The game of rounders[7] has been played in England since Tudor times, with the earliest reference being in 1744 in A Little Pretty Pocket-Book where it was called "base-ball" by John Newbery. In 1828, William Clarke in London published the second edition of The Boy's Own Book, which included the rules of rounders and which contained the first printed description in English of a bat and ball base-running game played on a diamond. The following year, the book was published in Boston, Massachusetts.

Rounders is played under slightly different rules in Britain and Ireland.

Both the 'New York game' [from which modern baseball evolved] and the now-defunct 'Massachusetts game' versions of baseball, as well as softball, share the same historical roots as rounders and bear a resemblance to the Irish version of the game.
All-rounder[5] is a British term for a versatile person or thing, especially a cricketer who can both bat and bowl well.

14d   Son, little devil, revealed /as/ dunce (9)

15d   Friend // to arrive shortly with army chaplain (8)

Compadre[5] is a southwestern US term for a male friend. [However, it should be familiar to anyone who has seen even a handful of western movies.]

17d   Voluptuous beauty /of/ grand old actress (7)

If you are preceptive, you may note a small discrepancy in Shropshirelad's review at Big Dave's Crossword Blog. Despite being the same thing, it is not the abbreviation for 'good' that we need but rather the abbreviation for 'grand'.

"grand" = G (show explanation )

Grand[5] is an informal term for a thousand dollars or pounds he gets thirty-five grand a year. While the term "grand" itself would seem to be commonly used in the UK, the informal abbreviation G[5] meaning grand appears to be regarded as a North American usage I was up nine Gs on the blackjack tables.

G is defined in various British dictionaries as follows:
  1. Oxford Dictionaries: (North American informal) abbreviation for grand, a thousand dollars)[5];
  2. Chambers 21st Century Dictionary: (North American slang) abbreviation for a grand, 1000 dollars[2];
  3. Collins English Dictionary: (mainly US slang) a symbol for grand (a thousand dollars or pounds)[10] .
hide explanation

Dorothy Lamour[7] (1914–1996) was an American actress and singer. She is best remembered for appearing in the Road to... movies, a series of successful comedies starring Bing Crosby and Bob Hope.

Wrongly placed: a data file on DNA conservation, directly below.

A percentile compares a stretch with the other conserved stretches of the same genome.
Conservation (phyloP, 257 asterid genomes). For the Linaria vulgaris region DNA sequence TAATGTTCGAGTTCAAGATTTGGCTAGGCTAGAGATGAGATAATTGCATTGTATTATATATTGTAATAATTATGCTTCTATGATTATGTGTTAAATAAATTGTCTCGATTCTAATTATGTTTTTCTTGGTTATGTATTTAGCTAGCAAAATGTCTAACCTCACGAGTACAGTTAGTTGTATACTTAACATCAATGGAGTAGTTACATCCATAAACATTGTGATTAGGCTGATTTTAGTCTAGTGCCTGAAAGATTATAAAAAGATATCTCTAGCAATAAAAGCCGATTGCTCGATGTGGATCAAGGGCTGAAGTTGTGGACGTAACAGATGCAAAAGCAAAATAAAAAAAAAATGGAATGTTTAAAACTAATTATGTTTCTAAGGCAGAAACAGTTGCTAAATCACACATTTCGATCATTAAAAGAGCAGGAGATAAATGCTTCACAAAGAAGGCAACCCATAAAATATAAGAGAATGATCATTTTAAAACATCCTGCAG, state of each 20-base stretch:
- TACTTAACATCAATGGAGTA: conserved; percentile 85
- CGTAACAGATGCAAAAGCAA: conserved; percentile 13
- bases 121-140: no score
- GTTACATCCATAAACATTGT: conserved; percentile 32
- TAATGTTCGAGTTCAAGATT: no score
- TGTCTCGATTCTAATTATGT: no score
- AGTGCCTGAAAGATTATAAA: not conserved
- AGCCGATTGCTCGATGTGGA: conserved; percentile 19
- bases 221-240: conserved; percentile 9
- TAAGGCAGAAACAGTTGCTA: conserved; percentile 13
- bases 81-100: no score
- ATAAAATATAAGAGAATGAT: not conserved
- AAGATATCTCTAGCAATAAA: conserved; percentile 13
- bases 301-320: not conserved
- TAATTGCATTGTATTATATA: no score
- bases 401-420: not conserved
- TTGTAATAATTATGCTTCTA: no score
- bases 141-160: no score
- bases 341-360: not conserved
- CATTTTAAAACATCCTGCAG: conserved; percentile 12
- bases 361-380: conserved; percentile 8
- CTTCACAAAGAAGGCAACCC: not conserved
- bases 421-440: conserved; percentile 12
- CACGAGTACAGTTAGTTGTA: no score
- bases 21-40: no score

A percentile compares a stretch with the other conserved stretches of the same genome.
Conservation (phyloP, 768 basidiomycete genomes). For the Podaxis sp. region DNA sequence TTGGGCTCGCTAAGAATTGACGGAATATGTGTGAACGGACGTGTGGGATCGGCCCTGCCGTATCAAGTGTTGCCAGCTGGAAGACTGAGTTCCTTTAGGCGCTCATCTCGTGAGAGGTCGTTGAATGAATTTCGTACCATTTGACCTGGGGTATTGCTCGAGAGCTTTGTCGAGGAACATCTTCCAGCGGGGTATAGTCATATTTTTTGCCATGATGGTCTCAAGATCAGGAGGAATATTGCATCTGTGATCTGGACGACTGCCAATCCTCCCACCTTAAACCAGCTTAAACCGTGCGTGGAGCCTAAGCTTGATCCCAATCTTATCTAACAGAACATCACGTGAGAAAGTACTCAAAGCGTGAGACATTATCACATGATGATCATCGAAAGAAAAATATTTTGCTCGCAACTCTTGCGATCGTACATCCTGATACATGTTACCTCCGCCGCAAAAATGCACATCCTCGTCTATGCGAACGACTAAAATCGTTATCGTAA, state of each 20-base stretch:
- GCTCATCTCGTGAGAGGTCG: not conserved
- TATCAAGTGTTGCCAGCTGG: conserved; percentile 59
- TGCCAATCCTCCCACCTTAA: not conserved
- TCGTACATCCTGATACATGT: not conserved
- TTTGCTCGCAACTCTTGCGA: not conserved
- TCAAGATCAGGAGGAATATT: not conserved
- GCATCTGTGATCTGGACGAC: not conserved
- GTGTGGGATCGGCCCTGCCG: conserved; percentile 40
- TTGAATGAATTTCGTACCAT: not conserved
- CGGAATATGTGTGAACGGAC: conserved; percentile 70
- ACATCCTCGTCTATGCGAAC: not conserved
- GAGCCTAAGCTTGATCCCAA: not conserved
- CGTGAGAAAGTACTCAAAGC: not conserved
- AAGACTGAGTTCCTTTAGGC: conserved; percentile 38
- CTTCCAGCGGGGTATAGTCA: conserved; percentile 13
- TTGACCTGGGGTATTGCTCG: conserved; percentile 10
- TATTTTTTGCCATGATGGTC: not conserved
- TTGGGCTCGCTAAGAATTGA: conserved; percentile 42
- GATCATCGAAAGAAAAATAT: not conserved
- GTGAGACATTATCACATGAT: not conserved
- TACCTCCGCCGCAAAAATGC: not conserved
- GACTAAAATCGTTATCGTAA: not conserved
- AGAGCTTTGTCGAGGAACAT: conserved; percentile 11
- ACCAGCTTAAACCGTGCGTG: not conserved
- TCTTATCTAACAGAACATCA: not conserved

18d   Fierce competition -- // artist's impression (3,4)

"artist" = RA (show explanation )

A Royal Academician (abbreviation RA[5]) is a member of the Royal Academy of Arts[5] (also Royal Academy; abbreviation also RA[5]), an institution established in London in 1768, whose purpose is to cultivate painting, sculpture, and architecture in Britain. 

hide explanation

19d   Fearless // loved one, disheartened (6)

The setter uses "disheartened" as an indicator to remove the heart (middle letter) from a word meaning "loved one".

21d   Manage to protect small // thicket (5)
Key to Reference Sources: 

[1]   - The Chambers Dictionary, 11th Edition
[2]   - Search Chambers - (Chambers 21st Century Dictionary)
[3]   - TheFreeDictionary.com (American Heritage Dictionary)
[4]   - TheFreeDictionary.com (Collins English Dictionary)
[5]   - Oxford Dictionaries (Oxford Dictionary of English)
[6]   - Oxford Dictionaries (Oxford American Dictionary)
[7]   - Wikipedia
[8]   - Reverso Online Dictionary (Collins French-English Dictionary)
[9]   - Infoplease (Random House Unabridged Dictionary)
[10] - CollinsDictionary.com (Collins English Dictionary)
[11] - TheFreeDictionary.com (Random House Kernerman Webster's College Dictionary)
Signing off for today — Falcon


  1. Hi, I'm new to this blog. Is there a way of printing the crossword?

    1. Welcome to the blog, Anonymous.

      The puzzles are published in the National Post and are available in both the printed edition of the paper and in the ePaper edition online. The weekday puzzles originally appeared in in Britain and are available on the Telegraph Puzzles website through subscription.

      With two exceptions, I do not provide a copy of the puzzle.

      On Saturdays, I do provide a copy of the Saturday Cox & Rathvon puzzles.

      Moreover, on holidays and summer Mondays when the National Post does not publish, I provide — as a Bonus Puzzle — a Daily Telegraph puzzle which the National Post has skipped.